“Human presence is a creative and turbulent sacrament, a visible sign of invisible grace”. John O'Donohue

Saturday, 29 December 2012

A different resolution

We are approaching the turn of another calendar year and it is time for reflection. Those of us who align ourselves with the seasonal festivals will have other transitional times throughout the year which lead us to reflect on what has happened but the turn of the calendar year is significant for everyone, despite how much we try and see it as "just another day". 

What has been on my mind recently, is the tendency of those around me to think, not only in terms of the cycle being aligned to the calendar, but in terms of the year as "good" or "bad" depending on specific events that might have happened during the past twelve months! I have started to notice the messages on Facebook etc. reflecting this: Along the lines of "2012 was crap. Let's hope 2013 is better!" 

Even as child, when I had little intellectual understanding of such things, I found the adult writing off of an entire twelve months really upsetting! Family members would toast the New Year with a unanimous agreement that the current year had been tragic/depressing/full of disaster/maligned with bad luck and that they hoped the coming year would be better than the last one. I remember thinking of all the good things that had happened to them and wondered why they were not also celebrating. 

I have since discovered that human beings do have the cerebral wiring that anchors trauma, so psychologically we are more likely to recall the bad stuff and forget that there were also many moments of happiness. There are good evolutionary reasons for this, but whilst we have rather moved on from the need to avoid that place where the sabre-tooth cat ate our uncle, our brains have a little bit of catching up to do. We anchor the trauma and our desire to make sense of things creates a narrative, and so "It has been a bad year" or "I have had a run of bad luck" or "It has been one thing after another" Not: Some things happened and some other things happened. Some were good, some were bad, some were neutral. The bad things are the things that define the period. 

The other thing about this hard wiring is that it also creates more pathways the more we reflect on the negative events. So we have some work to do to short circuit our tendency for negative wiring. By not only thinking positively, but by noticing and anchoring the positive, happy events and moments of contentment.  This is not about being a hopeless Pollyanna. We can acknowledge the darkness, the despair, the sadness and the grief, but we can also choose to see the full spectrum of light, and hope. We all see it, desire it, otherwise why look forward to a "better" 2013?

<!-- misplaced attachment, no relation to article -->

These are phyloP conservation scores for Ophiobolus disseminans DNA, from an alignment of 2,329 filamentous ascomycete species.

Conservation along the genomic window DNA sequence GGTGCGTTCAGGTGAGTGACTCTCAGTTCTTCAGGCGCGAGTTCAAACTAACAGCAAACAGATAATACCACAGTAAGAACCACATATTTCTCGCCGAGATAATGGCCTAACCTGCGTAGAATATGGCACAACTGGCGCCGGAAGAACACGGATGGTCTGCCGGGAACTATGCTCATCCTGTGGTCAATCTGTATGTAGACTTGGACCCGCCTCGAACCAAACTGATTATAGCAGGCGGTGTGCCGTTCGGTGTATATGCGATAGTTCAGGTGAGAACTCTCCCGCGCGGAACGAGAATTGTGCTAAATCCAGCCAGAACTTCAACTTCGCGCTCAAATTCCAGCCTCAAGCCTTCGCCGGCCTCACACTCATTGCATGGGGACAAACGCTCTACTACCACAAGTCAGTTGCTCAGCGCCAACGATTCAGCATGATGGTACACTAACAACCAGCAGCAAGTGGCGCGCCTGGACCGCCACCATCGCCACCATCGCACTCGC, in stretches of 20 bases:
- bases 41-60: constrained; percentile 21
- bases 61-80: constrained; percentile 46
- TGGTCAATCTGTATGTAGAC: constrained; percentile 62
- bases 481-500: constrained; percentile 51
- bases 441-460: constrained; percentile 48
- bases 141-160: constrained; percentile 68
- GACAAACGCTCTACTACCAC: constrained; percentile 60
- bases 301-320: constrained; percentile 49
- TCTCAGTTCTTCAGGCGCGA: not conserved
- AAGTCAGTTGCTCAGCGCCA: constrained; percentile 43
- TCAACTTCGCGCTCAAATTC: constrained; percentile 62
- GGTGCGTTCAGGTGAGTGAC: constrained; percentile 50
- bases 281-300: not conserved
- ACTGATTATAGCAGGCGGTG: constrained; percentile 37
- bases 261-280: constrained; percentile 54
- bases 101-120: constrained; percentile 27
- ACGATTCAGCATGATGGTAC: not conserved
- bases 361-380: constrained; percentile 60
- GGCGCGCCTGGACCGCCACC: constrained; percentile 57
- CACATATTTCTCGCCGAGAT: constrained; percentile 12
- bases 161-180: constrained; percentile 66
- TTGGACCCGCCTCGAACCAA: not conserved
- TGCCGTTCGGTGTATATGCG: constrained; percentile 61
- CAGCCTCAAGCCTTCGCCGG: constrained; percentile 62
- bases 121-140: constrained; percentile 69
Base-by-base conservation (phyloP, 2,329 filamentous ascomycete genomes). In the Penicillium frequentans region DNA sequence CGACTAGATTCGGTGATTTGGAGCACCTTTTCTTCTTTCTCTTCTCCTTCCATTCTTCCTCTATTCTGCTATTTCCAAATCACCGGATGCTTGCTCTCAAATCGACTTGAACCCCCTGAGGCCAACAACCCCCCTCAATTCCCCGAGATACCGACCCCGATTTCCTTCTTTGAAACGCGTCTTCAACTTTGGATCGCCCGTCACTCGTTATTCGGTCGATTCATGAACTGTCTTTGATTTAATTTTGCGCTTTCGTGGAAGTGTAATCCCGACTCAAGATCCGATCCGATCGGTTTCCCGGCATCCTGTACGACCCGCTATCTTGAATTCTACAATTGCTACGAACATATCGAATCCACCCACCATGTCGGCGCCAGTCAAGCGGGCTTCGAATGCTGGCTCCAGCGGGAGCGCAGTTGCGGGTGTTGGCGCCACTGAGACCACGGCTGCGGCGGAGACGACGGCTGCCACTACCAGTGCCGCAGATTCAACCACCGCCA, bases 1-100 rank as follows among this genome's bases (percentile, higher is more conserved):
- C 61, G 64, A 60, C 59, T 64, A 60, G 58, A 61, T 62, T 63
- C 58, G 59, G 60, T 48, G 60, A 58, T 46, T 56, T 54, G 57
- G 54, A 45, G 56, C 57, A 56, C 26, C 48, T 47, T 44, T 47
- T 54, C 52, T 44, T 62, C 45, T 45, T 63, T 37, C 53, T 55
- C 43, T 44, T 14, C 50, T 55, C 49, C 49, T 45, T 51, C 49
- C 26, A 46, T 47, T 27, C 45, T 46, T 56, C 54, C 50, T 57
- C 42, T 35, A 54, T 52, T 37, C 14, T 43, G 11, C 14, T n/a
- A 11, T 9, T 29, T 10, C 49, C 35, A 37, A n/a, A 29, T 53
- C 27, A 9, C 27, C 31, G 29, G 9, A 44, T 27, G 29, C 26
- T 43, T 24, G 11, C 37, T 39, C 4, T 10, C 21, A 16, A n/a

Mindfulness is incredibly powerful in this respect. As we learn to live in each moment, with full awareness, we become aware of the full  range of  emotional experience. But more than this, we become able to look at that constantly changing experience with equanimity. 

It is as it is.

Or in the words of the philosopher "Shit Happens!" 

"Taking in the good is not about putting a happy shiny face on everything, nor is it about turning away from the hard things in life. It’s about nourishing inner well-being, contentment, and peace—refuges to which you can always return." Rick Hanson,  author of "Buddha's Brain"The Practical Neuroscience of Happiness, Love, and Wisdom

1 comment:

  1. I enjoyed the above article very much and agreed with the point that we as human beings focus often on the negative. I have discovered that to attract good things and good people, we ourselves must put out the correct vibes. If we constantly put out negative vibes we will attract into our lives negativity. If we focus on positive things we will put out positive vibes attracting positivity back. So, will 2013 will be positive? The answer lies within yourself ... make it good.